DTranNER: biomedical named entity recognition with deep learning-based label-label transition model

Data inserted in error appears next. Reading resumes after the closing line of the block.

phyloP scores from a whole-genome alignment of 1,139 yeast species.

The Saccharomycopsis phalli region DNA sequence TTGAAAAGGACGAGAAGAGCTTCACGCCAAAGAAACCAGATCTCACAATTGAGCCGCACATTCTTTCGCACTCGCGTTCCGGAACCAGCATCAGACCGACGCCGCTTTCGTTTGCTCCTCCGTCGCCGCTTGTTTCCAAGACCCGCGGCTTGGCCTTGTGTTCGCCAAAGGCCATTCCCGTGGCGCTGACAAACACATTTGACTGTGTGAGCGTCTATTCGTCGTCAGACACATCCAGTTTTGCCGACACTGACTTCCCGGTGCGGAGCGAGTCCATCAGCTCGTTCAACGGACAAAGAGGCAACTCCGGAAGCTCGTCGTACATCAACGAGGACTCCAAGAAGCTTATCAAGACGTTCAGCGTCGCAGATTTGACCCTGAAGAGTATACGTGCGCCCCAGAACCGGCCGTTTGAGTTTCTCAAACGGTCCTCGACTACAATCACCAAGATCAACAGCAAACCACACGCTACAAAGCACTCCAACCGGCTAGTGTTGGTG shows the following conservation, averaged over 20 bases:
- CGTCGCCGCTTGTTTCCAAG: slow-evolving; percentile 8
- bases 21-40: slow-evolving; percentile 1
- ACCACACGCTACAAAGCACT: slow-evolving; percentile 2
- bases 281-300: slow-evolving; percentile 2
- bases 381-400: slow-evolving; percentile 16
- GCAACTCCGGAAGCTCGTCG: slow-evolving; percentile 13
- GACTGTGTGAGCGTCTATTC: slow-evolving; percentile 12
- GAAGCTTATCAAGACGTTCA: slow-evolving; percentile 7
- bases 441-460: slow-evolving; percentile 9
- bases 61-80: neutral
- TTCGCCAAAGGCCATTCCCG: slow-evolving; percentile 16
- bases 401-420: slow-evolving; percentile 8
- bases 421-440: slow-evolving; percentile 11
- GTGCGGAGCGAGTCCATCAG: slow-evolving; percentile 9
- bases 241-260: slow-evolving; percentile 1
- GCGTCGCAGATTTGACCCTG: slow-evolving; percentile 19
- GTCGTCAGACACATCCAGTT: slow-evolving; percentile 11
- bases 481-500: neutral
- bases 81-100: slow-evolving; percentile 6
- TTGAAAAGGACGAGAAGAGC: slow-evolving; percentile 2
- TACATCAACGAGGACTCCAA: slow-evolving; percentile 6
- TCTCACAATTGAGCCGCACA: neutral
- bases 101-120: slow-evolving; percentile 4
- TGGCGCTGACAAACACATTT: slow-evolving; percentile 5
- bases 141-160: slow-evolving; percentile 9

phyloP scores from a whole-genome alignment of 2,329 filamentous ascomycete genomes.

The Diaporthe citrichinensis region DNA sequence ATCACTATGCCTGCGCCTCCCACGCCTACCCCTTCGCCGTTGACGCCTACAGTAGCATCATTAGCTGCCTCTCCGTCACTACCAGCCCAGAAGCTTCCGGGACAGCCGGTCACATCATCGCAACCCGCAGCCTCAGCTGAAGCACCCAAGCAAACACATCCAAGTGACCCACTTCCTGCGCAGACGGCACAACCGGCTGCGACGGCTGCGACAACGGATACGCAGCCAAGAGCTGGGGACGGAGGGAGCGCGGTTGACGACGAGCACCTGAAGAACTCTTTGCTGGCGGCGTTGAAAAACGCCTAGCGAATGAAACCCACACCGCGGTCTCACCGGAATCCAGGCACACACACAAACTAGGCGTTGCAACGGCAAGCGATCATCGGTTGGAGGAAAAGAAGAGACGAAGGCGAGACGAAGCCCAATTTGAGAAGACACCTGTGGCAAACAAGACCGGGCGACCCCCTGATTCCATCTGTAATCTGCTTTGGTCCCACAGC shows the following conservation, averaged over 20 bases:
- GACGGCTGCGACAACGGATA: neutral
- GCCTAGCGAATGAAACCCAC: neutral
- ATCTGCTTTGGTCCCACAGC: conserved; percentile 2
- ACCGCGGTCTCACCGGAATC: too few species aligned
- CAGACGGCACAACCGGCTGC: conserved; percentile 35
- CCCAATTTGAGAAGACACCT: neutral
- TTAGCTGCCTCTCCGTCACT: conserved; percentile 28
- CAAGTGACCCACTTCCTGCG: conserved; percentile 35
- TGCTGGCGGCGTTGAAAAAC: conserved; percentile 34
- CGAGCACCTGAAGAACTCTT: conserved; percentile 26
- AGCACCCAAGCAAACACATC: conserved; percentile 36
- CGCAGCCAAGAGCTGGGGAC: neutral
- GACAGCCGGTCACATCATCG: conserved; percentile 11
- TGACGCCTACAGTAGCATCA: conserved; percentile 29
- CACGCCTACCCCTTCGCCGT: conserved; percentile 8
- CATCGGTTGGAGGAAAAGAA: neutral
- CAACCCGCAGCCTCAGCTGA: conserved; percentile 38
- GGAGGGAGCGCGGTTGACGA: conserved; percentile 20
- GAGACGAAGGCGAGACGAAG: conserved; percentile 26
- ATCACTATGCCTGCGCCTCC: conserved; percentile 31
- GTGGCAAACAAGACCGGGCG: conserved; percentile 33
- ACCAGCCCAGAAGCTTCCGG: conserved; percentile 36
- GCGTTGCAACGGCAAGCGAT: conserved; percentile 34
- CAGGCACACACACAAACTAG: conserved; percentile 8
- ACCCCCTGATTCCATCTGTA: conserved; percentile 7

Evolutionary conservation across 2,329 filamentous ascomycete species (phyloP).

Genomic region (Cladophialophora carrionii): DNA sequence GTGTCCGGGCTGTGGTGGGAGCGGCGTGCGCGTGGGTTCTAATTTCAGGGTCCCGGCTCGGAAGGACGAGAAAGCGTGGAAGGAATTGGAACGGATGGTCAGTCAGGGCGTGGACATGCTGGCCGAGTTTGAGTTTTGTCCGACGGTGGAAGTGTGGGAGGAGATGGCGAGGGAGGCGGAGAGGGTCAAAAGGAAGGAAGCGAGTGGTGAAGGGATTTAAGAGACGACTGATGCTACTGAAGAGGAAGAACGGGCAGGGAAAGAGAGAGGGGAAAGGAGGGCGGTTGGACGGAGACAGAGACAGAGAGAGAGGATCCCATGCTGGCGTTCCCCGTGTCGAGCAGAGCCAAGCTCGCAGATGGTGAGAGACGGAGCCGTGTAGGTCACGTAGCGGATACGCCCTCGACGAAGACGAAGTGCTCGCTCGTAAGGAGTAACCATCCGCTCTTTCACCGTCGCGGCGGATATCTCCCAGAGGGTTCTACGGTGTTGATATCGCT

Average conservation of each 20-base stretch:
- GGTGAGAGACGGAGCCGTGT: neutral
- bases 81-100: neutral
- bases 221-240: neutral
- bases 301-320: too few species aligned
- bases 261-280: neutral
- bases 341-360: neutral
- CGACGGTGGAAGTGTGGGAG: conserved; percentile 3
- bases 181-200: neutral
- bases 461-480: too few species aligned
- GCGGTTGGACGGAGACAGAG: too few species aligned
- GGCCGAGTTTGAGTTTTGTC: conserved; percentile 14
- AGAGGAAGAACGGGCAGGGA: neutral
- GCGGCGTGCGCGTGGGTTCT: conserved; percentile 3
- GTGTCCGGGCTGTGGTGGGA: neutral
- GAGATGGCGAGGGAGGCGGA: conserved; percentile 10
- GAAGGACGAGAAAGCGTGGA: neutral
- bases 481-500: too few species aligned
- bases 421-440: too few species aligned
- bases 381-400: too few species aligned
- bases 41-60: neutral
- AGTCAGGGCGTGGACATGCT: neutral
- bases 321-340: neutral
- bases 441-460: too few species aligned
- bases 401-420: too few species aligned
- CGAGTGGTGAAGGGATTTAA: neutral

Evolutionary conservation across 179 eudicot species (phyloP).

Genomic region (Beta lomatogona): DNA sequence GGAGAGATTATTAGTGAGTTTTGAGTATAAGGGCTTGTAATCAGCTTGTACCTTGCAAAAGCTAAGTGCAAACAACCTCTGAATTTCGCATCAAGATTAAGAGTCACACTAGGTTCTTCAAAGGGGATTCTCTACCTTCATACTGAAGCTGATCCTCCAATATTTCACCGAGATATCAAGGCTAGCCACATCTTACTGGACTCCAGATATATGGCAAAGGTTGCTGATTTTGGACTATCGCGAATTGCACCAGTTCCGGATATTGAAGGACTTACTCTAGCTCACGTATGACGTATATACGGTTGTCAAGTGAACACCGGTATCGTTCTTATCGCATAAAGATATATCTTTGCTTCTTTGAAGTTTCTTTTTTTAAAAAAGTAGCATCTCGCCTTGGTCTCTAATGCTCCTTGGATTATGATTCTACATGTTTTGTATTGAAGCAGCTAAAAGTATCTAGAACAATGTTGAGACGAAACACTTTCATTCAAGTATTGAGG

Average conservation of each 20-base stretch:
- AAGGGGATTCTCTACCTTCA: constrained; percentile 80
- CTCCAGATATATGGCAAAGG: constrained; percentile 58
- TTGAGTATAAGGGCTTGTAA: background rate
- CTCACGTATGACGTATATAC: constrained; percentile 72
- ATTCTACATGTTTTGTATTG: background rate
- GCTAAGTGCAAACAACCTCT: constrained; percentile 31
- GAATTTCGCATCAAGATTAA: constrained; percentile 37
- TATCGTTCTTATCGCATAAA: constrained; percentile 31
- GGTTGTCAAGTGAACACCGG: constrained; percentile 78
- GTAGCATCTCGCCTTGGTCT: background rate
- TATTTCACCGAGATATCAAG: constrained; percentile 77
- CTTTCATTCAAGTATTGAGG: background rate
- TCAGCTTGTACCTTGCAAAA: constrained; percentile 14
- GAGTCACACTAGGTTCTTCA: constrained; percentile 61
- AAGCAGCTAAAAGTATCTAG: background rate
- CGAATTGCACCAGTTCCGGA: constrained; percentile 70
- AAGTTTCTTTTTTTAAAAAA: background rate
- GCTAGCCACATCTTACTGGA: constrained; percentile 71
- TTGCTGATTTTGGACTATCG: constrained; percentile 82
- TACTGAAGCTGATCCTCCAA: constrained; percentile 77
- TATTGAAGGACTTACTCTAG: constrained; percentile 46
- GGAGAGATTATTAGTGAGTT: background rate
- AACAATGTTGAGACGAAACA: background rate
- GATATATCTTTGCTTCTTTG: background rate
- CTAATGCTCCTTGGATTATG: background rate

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Background Biomedical named-entity recognition (BioNER) is widely modeled with conditional random fields (CRF) by regarding it as a sequence labeling problem. The CRF-based methods yield structured outputs of labels by imposing connectivity between the labels. Recent studies for BioNER have reported state-of-the-art performance by combining deep learning-based models (e.g., bidirectional Long Short-Term Memory) and CRF. The deep learning-based models in the CRF-based methods are dedicated to estimating individual labels, whereas the relationships between connected labels are described as static numbers; thereby, it is not allowed to timely reflect the context in generating the most plausible label-label transitions for a given input sentence. Regardless, correctly segmenting entity mentions in biomedical texts is challenging because the biomedical terms are often descriptive and long compared with general terms. Therefore, limiting the label-label transitions as static numbers is a bottleneck in the performance improvement of BioNER. Results We introduce DTranNER, a novel CRF-based framework incorporating a deep learning-based label-label transition model into BioNER. DTranNER uses two separate deep learning-based networks: Unary-Network and Pairwise-Network. The former is to model the input for determining individual labels, and the latter is to explore the context of the input for describing the label-label transitions. We performed experiments on five benchmark BioNER corpora. Compared with current state-of-the-art methods, DTranNER achieves the best F1-score of 84.56% beyond 84.40% on the BioCreative II gene mention (BC2GM) corpus, the best F1-score of 91.99% beyond 91.41% on the BioCreative IV chemical and drug (BC4CHEMD) corpus, the best F1-score of 94.16% beyond 93.44% on the chemical NER, the best F1-score of 87.22% beyond 86.56% on the disease NER of the BioCreative V chemical disease relation (BC5CDR) corpus, and a near-best F1-score of 88.62% on the NCBI-Disease corpus. Conclusions Our results indicate that the incorporation of the deep learning-based label-label transition model provides distinctive contextual clues to enhance BioNER over the static transition model. We demonstrate that the proposed framework enables the dynamic transition model to adaptively explore the contextual relations between adjacent labels in a fine-grained way. We expect that our study can be a stepping stone for further prosperity of biomedical literature mining.
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